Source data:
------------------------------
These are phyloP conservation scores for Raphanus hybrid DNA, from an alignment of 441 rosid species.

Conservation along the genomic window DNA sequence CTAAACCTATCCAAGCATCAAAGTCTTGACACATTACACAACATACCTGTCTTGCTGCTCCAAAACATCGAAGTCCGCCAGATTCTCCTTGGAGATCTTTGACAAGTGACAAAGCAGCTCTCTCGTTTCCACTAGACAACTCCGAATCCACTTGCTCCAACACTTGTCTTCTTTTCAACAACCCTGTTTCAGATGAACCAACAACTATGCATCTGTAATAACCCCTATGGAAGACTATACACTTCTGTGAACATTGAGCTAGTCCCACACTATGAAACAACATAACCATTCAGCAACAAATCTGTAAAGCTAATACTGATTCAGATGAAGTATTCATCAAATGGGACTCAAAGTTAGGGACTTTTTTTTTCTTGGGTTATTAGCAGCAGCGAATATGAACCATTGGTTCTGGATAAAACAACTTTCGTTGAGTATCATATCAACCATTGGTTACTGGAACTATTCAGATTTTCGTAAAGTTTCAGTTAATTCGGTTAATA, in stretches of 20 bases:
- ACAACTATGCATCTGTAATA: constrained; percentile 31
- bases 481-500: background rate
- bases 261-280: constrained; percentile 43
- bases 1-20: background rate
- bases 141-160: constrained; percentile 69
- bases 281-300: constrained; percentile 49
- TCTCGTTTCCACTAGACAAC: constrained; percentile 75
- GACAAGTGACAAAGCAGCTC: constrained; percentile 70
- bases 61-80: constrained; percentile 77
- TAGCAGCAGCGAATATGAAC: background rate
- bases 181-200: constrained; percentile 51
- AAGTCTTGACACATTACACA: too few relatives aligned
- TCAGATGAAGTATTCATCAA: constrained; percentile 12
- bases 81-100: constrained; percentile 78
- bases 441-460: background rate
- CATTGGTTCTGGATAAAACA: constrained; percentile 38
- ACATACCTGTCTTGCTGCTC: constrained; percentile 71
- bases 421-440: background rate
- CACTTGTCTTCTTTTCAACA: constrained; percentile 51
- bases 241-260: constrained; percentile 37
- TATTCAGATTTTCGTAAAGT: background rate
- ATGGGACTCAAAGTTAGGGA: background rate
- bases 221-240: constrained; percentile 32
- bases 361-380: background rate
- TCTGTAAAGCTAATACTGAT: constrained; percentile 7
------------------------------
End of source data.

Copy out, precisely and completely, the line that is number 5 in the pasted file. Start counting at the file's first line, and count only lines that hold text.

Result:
- bases 261-280: constrained; percentile 43